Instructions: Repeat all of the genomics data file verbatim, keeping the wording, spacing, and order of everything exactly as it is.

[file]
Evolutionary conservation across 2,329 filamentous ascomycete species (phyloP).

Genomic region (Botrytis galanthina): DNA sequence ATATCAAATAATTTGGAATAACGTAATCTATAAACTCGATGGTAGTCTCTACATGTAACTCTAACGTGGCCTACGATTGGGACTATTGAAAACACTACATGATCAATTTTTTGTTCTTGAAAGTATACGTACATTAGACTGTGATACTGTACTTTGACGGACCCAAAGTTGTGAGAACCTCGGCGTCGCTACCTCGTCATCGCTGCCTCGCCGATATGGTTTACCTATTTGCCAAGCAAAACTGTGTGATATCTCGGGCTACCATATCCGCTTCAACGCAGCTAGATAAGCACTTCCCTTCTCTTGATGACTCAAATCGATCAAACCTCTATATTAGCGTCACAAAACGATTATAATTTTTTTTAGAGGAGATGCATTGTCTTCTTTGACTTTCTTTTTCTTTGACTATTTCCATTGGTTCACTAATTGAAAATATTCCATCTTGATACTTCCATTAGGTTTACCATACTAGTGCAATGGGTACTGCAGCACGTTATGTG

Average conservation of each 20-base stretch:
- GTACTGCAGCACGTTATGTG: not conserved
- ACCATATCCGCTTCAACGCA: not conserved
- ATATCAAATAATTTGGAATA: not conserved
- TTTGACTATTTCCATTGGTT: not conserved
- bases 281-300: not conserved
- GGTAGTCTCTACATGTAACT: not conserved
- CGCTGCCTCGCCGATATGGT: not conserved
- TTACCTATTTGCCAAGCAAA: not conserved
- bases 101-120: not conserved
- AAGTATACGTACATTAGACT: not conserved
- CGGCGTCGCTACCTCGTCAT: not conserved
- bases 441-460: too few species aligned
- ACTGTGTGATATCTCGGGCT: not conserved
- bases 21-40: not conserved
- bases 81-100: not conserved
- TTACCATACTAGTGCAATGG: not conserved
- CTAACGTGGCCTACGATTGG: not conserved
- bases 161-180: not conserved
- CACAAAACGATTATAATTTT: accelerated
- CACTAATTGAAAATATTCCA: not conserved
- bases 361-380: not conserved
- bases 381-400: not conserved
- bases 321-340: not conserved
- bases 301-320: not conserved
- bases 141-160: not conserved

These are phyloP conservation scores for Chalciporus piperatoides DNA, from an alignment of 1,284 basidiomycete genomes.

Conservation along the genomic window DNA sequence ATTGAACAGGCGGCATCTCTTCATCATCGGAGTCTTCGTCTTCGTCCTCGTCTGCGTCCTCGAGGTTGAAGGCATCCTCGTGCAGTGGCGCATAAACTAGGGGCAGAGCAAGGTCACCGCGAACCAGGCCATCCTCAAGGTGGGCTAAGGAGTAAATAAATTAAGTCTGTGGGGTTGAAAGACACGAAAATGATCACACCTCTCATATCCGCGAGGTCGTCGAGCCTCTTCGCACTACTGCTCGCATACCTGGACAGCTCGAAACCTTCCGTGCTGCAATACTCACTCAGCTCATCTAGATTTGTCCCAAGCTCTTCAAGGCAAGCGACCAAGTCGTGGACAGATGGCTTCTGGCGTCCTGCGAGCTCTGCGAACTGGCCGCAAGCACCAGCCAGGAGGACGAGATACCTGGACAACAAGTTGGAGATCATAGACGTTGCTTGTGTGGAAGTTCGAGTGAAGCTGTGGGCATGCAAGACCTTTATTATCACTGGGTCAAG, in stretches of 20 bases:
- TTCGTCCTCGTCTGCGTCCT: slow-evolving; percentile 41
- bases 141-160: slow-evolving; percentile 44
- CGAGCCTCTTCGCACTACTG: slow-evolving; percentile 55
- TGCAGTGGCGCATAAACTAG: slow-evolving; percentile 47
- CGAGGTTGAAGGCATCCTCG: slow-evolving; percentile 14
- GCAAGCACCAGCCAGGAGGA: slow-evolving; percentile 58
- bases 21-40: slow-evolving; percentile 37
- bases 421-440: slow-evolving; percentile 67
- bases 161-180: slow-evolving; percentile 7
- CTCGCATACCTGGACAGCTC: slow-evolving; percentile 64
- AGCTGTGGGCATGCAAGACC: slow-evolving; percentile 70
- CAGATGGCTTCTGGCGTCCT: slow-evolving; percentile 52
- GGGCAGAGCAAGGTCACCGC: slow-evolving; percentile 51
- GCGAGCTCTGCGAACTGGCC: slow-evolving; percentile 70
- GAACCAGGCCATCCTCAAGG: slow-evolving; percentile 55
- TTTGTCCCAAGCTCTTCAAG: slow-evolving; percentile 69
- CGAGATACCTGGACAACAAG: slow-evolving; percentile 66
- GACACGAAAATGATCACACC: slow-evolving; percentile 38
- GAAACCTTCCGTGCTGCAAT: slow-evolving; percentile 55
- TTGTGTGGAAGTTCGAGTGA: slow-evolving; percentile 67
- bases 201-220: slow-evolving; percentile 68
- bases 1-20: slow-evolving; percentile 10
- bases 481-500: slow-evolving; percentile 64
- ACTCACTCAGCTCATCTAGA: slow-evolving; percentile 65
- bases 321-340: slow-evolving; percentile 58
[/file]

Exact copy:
Evolutionary conservation across 2,329 filamentous ascomycete species (phyloP).

Genomic region (Botrytis galanthina): DNA sequence ATATCAAATAATTTGGAATAACGTAATCTATAAACTCGATGGTAGTCTCTACATGTAACTCTAACGTGGCCTACGATTGGGACTATTGAAAACACTACATGATCAATTTTTTGTTCTTGAAAGTATACGTACATTAGACTGTGATACTGTACTTTGACGGACCCAAAGTTGTGAGAACCTCGGCGTCGCTACCTCGTCATCGCTGCCTCGCCGATATGGTTTACCTATTTGCCAAGCAAAACTGTGTGATATCTCGGGCTACCATATCCGCTTCAACGCAGCTAGATAAGCACTTCCCTTCTCTTGATGACTCAAATCGATCAAACCTCTATATTAGCGTCACAAAACGATTATAATTTTTTTTAGAGGAGATGCATTGTCTTCTTTGACTTTCTTTTTCTTTGACTATTTCCATTGGTTCACTAATTGAAAATATTCCATCTTGATACTTCCATTAGGTTTACCATACTAGTGCAATGGGTACTGCAGCACGTTATGTG

Average conservation of each 20-base stretch:
- GTACTGCAGCACGTTATGTG: not conserved
- ACCATATCCGCTTCAACGCA: not conserved
- ATATCAAATAATTTGGAATA: not conserved
- TTTGACTATTTCCATTGGTT: not conserved
- bases 281-300: not conserved
- GGTAGTCTCTACATGTAACT: not conserved
- CGCTGCCTCGCCGATATGGT: not conserved
- TTACCTATTTGCCAAGCAAA: not conserved
- bases 101-120: not conserved
- AAGTATACGTACATTAGACT: not conserved
- CGGCGTCGCTACCTCGTCAT: not conserved
- bases 441-460: too few species aligned
- ACTGTGTGATATCTCGGGCT: not conserved
- bases 21-40: not conserved
- bases 81-100: not conserved
- TTACCATACTAGTGCAATGG: not conserved
- CTAACGTGGCCTACGATTGG: not conserved
- bases 161-180: not conserved
- CACAAAACGATTATAATTTT: accelerated
- CACTAATTGAAAATATTCCA: not conserved
- bases 361-380: not conserved
- bases 381-400: not conserved
- bases 321-340: not conserved
- bases 301-320: not conserved
- bases 141-160: not conserved

These are phyloP conservation scores for Chalciporus piperatoides DNA, from an alignment of 1,284 basidiomycete genomes.

Conservation along the genomic window DNA sequence ATTGAACAGGCGGCATCTCTTCATCATCGGAGTCTTCGTCTTCGTCCTCGTCTGCGTCCTCGAGGTTGAAGGCATCCTCGTGCAGTGGCGCATAAACTAGGGGCAGAGCAAGGTCACCGCGAACCAGGCCATCCTCAAGGTGGGCTAAGGAGTAAATAAATTAAGTCTGTGGGGTTGAAAGACACGAAAATGATCACACCTCTCATATCCGCGAGGTCGTCGAGCCTCTTCGCACTACTGCTCGCATACCTGGACAGCTCGAAACCTTCCGTGCTGCAATACTCACTCAGCTCATCTAGATTTGTCCCAAGCTCTTCAAGGCAAGCGACCAAGTCGTGGACAGATGGCTTCTGGCGTCCTGCGAGCTCTGCGAACTGGCCGCAAGCACCAGCCAGGAGGACGAGATACCTGGACAACAAGTTGGAGATCATAGACGTTGCTTGTGTGGAAGTTCGAGTGAAGCTGTGGGCATGCAAGACCTTTATTATCACTGGGTCAAG, in stretches of 20 bases:
- TTCGTCCTCGTCTGCGTCCT: slow-evolving; percentile 41
- bases 141-160: slow-evolving; percentile 44
- CGAGCCTCTTCGCACTACTG: slow-evolving; percentile 55
- TGCAGTGGCGCATAAACTAG: slow-evolving; percentile 47
- CGAGGTTGAAGGCATCCTCG: slow-evolving; percentile 14
- GCAAGCACCAGCCAGGAGGA: slow-evolving; percentile 58
- bases 21-40: slow-evolving; percentile 37
- bases 421-440: slow-evolving; percentile 67
- bases 161-180: slow-evolving; percentile 7
- CTCGCATACCTGGACAGCTC: slow-evolving; percentile 64
- AGCTGTGGGCATGCAAGACC: slow-evolving; percentile 70
- CAGATGGCTTCTGGCGTCCT: slow-evolving; percentile 52
- GGGCAGAGCAAGGTCACCGC: slow-evolving; percentile 51
- GCGAGCTCTGCGAACTGGCC: slow-evolving; percentile 70
- GAACCAGGCCATCCTCAAGG: slow-evolving; percentile 55
- TTTGTCCCAAGCTCTTCAAG: slow-evolving; percentile 69
- CGAGATACCTGGACAACAAG: slow-evolving; percentile 66
- GACACGAAAATGATCACACC: slow-evolving; percentile 38
- GAAACCTTCCGTGCTGCAAT: slow-evolving; percentile 55
- TTGTGTGGAAGTTCGAGTGA: slow-evolving; percentile 67
- bases 201-220: slow-evolving; percentile 68
- bases 1-20: slow-evolving; percentile 10
- bases 481-500: slow-evolving; percentile 64
- ACTCACTCAGCTCATCTAGA: slow-evolving; percentile 65
- bases 321-340: slow-evolving; percentile 58